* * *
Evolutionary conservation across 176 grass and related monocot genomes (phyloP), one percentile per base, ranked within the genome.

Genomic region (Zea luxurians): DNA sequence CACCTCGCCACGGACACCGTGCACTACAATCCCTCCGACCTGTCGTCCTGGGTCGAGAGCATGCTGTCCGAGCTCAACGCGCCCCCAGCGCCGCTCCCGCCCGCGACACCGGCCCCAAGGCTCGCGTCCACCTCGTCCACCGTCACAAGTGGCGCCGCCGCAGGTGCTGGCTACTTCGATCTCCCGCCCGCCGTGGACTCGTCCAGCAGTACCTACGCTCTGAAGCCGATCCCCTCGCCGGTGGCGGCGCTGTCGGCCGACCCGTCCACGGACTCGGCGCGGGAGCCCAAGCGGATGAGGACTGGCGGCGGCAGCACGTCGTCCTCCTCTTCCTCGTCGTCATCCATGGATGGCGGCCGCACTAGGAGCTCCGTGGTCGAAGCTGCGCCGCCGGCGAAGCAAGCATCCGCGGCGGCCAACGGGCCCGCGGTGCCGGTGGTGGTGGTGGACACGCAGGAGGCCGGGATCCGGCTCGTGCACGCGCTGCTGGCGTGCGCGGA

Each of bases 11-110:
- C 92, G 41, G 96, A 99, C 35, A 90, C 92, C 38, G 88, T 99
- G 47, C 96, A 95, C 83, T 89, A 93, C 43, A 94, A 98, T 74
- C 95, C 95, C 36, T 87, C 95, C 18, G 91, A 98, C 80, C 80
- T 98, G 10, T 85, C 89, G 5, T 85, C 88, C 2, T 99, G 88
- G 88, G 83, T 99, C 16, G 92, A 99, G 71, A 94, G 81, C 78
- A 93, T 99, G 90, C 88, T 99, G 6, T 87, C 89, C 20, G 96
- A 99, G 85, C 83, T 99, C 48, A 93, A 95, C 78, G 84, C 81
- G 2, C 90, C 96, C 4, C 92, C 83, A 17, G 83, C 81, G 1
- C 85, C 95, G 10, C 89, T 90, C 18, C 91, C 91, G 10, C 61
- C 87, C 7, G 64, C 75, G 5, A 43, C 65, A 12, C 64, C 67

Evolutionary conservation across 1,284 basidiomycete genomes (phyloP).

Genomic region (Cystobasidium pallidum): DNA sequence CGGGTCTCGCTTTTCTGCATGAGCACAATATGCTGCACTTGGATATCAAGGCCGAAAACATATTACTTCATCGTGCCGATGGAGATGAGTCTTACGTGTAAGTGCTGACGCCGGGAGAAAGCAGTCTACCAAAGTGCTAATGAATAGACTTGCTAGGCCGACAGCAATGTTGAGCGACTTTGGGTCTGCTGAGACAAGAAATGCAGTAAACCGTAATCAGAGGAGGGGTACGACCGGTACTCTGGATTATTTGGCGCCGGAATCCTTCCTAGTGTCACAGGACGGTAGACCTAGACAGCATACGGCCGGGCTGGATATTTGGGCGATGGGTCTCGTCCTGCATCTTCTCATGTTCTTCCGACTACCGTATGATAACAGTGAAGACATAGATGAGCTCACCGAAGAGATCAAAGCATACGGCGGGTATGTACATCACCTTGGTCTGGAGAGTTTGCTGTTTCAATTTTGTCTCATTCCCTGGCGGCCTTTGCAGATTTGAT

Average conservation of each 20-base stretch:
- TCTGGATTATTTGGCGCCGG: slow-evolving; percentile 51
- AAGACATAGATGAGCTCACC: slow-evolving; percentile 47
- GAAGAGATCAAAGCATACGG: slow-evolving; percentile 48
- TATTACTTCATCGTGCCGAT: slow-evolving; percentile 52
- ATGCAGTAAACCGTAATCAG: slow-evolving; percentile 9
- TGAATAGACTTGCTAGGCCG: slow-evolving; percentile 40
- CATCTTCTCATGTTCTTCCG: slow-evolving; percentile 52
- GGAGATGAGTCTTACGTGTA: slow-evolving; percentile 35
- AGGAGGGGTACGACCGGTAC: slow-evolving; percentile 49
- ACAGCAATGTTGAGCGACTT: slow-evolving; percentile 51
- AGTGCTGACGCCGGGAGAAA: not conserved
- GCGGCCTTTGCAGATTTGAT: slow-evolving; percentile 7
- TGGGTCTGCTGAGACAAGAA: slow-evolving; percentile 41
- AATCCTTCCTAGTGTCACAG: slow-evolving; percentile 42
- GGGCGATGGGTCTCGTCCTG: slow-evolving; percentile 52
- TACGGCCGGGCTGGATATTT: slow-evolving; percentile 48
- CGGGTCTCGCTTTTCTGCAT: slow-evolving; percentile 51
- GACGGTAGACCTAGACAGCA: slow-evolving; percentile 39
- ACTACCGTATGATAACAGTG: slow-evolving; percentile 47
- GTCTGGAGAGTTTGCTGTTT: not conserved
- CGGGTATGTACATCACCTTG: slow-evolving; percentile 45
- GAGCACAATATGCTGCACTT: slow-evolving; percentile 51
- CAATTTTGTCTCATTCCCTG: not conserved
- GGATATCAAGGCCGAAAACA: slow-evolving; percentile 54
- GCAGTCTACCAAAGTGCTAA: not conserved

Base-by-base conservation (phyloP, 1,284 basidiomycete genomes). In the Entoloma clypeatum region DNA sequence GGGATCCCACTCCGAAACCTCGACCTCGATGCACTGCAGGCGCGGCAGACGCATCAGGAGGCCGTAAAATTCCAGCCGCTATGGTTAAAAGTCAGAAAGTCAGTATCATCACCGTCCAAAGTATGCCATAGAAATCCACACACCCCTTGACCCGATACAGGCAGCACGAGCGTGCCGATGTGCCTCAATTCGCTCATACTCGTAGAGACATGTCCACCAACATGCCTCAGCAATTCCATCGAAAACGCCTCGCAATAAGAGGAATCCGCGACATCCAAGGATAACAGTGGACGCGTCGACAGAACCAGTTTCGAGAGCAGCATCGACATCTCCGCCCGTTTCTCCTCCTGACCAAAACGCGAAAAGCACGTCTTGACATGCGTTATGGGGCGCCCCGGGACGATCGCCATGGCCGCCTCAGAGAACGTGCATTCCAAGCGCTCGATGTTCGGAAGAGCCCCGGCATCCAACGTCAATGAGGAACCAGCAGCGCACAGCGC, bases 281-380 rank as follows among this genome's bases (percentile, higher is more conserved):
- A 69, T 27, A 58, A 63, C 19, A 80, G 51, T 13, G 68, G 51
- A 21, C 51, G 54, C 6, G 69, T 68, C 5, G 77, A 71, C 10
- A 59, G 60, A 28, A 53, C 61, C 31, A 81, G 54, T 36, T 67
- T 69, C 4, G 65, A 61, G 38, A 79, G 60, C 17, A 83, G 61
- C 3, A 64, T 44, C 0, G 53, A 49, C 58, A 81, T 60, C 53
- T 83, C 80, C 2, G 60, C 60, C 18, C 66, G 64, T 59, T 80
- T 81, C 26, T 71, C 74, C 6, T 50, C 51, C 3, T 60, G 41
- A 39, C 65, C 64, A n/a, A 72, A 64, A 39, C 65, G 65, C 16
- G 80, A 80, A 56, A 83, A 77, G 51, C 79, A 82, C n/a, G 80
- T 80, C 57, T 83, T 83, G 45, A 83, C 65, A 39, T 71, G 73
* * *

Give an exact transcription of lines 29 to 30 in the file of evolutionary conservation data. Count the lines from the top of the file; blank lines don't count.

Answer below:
- TGGGTCTGCTGAGACAAGAA: slow-evolving; percentile 41
- AATCCTTCCTAGTGTCACAG: slow-evolving; percentile 42